Nearly 60 years ago, in 1962, Rachel Carson’s now-classic book Silent Spring was serialised. Carson warned of the potential danger posed by unregulated use of agrochemicals and, as one might predict, the book generated controversy. The author was branded a communist, and “a fanatic defender of the cult of the balance of nature”, yet she also found significant support among the growing numbers of people concerned about the manner in which humans interact with the natural world. What we now think of as environmental activism was in many ways inspired and galvanised by Carson’s book, so it is somewhat ironic that over half a century later, despite such a prominent female influence, environmental and conservation workplaces are largely male-dominated, and are not reflective of the diversity of the workforce in general.
Back in July we shared with you our outline plan for the Empowering Women in Conservation Program, and our hope of making the conservation working environment here in Vietnam more inclusive, safer and better-equipped to tackle the challenges the country faces. This is a complex issue the world over, and every region and and every country has its own barriers to overcome in making this type of equality a reality. Despite making real progress in many areas, Vietnam is no exception, with firmly established gender norms and expectations which may discourage women from entering conservation, let alone making a career out of it. One issue people who don’t conform to gender norms may face is gender-based violence (GBV), in one form or another, and globally the majority of people experiencing GBV are women.
The results from our survey were by turns surprising, alarming, illuminating, and troubling, and I’ve summarised some of the key findings as the good, the bad and the ugly. We’ll start with the good. One gratifying aspect of the survey was the degree of engagement, with 114 respondents from all levels of organisational hierarchy, representing academia, government and NGOs. Reassuringly, the majority felt that their workplaces were generally free of harassment.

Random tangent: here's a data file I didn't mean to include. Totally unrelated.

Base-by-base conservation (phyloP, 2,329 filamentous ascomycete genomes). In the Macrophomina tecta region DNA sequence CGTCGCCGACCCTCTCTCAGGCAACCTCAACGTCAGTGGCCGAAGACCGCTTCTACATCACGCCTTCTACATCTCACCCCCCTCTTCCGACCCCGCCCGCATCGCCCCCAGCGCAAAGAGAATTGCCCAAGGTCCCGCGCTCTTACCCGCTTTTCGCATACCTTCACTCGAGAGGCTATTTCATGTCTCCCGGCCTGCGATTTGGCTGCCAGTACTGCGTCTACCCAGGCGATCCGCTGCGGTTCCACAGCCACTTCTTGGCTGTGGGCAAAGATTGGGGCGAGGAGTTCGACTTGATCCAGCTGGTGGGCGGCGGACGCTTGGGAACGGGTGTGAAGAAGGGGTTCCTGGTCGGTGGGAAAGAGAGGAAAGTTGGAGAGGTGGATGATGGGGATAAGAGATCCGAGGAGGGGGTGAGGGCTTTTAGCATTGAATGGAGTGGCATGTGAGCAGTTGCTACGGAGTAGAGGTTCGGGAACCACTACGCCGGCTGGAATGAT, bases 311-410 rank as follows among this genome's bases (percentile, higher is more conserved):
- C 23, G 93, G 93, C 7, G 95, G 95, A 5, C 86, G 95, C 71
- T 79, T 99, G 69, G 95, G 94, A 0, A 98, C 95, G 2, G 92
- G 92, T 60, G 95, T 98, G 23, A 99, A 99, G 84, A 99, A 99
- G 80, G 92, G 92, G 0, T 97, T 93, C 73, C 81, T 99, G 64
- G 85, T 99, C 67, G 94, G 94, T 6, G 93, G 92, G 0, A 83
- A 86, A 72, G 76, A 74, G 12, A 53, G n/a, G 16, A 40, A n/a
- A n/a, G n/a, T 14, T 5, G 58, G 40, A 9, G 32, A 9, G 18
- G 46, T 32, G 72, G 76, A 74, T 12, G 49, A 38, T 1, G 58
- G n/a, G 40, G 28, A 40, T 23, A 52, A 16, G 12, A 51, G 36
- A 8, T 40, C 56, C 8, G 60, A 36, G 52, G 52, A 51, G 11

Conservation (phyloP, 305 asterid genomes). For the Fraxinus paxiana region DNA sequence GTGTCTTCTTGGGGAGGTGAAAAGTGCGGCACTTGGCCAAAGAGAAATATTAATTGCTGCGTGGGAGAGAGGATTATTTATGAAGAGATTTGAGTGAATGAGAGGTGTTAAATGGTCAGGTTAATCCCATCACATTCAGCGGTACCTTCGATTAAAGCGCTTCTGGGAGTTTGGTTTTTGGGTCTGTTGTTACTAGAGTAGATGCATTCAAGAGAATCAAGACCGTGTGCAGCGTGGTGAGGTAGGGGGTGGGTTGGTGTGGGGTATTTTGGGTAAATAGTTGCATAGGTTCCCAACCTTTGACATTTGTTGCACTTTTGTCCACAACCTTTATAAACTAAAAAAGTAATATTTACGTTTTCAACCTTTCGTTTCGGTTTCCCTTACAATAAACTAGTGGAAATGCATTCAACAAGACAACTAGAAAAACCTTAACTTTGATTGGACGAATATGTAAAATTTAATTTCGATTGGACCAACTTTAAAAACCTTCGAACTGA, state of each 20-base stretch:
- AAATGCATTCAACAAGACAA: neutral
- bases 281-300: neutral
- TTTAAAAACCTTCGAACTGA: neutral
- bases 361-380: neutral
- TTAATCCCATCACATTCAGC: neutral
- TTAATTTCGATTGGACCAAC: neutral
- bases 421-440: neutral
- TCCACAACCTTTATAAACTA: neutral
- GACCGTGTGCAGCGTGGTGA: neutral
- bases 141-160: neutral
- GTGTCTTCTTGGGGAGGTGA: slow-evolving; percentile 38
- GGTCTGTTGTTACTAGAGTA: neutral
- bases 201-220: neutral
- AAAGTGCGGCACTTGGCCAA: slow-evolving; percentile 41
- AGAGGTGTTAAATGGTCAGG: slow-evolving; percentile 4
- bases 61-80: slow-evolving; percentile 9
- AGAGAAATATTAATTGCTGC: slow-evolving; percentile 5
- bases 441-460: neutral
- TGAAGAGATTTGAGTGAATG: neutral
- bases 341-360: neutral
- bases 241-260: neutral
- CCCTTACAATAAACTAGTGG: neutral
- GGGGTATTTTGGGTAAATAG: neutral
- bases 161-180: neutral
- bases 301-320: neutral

However, a lot of people don’t realise what sexual harassment actually entails, as defined by law in Vietnam, so when presented with a list of behaviours and scenarios, 5 in every 6 participants experienced sexual harassment in some forms. 3 in every 8 respondents who have been harassed didn’t report it, and 1 in every 10 respondents stated they had occasionally witnessed rape or attempted rape. This may reflect another finding: half of the respondents were unaware of any policy in their workplace to prevent or address these issues. In keeping with anecdotal evidence from conversations with colleagues in conservation, both in Vietnam and elsewhere, fieldwork was identified as carrying a high risk for harassment, as were events involving alcohol, and it is not surprising that these together were seen as the two most significant factors. By way of acknowledging this, some respondents indicated that female staff were no longer appointed to roles involving fieldwork. In case you hadn’t guessed, that was ‘the bad’.
Finally then, the ugly. The majority of incidents revealed in our survey were verbal, such as inappropriate and unwelcome stories, comments and ‘jokes’. However, 5% respondents had experienced either an attempted or actual sexual assault at work in the past two years. If nothing else, this one, alarming finding should really make it clear that workplace sexual harassment is an issue to be taken seriously, and one which we are right to be seeking to address. In addition, 31% of participants who experienced sexual harassment were told by their colleagues that it is “normal” in our sector. If nothing else, this one, alarming finding should really make it clear that workplace sexual harassment is an issue to be taken seriously, and one which we are right to be seeking to address.
In order to do so, we’ll be working with our conservation colleagues here to establish some guidelines and policies relevant to our varied workplaces – offices, forests, villages and so on – and which are appropriate for Vietnam. Our research revealed a lamentable lack of specific policies to prevent and address sexual harassment, as well as the prevalence of harassment itself, and it is crucial that we make any such intervention both practical and contextual: what works in a New York office might not work in a Vietnamese national park. We’ll also aim to establish a network for women in conservation, as networking and the support that shared experience can bring is something we are very keen to promote here. Our survey revealed evidence that workers who don’t conform to cultural norms of sexuality are also targets for sexual harassment, and we will be sure to include LGBTQI+ in our work here. Just as in nature, diversity brings resilience, and this resilience is what allows organisations to be flexible, and to deliver the conservation outcomes we all want and need in an ever-changing world.
To read our full report, please click here